We are all made of star stuff and some of that stuff took a long journey to get here. According to new research, galaxies exchange copious amounts of material, and half of the material that makes up the Milky Way might have originated in another galaxy.
Researchers from Northwestern University have run a supercomputer simulation and discovered that the intergalactic transfer of material is a major player when it comes to galaxies getting new material. The study, published in the Monthly Notices of the Royal Astronomical Society, suggests that strong galactic winds are responsible for launching it into space.
Galactic winds are generated by supernova explosions and they move at several hundred kilometers per second, so the intergalactic transfer takes billion of years. The simulation showed that material could have moved from up to a million light-years away and that the material goes from the smaller galaxies in a system to the bigger ones, like the Milky Way.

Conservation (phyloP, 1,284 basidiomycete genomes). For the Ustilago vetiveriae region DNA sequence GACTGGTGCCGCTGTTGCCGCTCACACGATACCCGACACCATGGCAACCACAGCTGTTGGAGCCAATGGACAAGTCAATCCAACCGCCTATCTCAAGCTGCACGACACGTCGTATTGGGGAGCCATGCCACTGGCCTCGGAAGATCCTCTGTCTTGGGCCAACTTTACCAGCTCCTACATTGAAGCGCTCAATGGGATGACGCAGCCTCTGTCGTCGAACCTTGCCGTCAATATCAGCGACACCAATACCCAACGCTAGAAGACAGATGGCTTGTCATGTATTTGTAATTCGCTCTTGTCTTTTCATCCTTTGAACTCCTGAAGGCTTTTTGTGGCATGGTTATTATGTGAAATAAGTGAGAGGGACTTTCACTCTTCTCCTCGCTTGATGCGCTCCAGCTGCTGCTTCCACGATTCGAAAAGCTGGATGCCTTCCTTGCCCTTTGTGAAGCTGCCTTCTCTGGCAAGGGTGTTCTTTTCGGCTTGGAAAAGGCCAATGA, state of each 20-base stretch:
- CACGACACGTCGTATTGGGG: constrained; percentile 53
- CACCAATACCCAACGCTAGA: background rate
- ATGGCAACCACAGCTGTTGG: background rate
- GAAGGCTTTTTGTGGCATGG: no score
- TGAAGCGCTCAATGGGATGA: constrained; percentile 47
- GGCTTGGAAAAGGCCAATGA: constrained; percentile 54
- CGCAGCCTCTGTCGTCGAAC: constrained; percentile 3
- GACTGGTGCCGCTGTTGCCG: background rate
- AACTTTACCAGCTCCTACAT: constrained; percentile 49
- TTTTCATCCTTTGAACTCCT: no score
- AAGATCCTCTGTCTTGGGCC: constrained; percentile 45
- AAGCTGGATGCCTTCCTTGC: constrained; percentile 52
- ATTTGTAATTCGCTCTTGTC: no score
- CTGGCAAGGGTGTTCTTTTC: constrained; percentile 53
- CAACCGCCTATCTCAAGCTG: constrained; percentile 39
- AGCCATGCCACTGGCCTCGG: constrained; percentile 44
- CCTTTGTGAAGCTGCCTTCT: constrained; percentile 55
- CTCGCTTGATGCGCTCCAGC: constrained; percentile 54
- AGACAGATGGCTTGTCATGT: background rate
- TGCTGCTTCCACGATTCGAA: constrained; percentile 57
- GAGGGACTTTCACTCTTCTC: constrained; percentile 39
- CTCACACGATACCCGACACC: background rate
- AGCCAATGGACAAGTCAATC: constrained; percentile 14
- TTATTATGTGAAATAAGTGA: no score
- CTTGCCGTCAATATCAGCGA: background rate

“This study transforms our understanding of how galaxies formed from the Big Bang,” co-author Professor Claude-André Faucher-Giguère, from the Weinberg College of Arts and Sciences, said in a statement. “What this new mode implies is that up to one-half of the atoms around us – including in the solar system, on Earth and in each one of us – comes not from our own galaxy but from other galaxies, up to one million light-years away.”
The findings from the simulation are extremely intriguing and provide a series of observable predictions. The team plans to collaborate with other astronomers and use telescopes like Hubble to see if intergalactic transfer actually happens and if it matches the expectations from the simulations.
“Given how much of the matter out of which we formed may have come from other galaxies, we could consider ourselves space travelers or extragalactic immigrants,” added Daniel Anglés-Alcázar, from Northwestern’s astrophysics center, who led the study. “It is likely that much of the Milky Way’s matter was in other galaxies before it was kicked out by a powerful wind, traveled across intergalactic space and eventually found its new home in the Milky Way.”
Galaxy evolution is a messy business. Galaxies collide with each other, merge, and throw each other around. Intergalactic transfer might soon be considered just as important in the making of galaxies.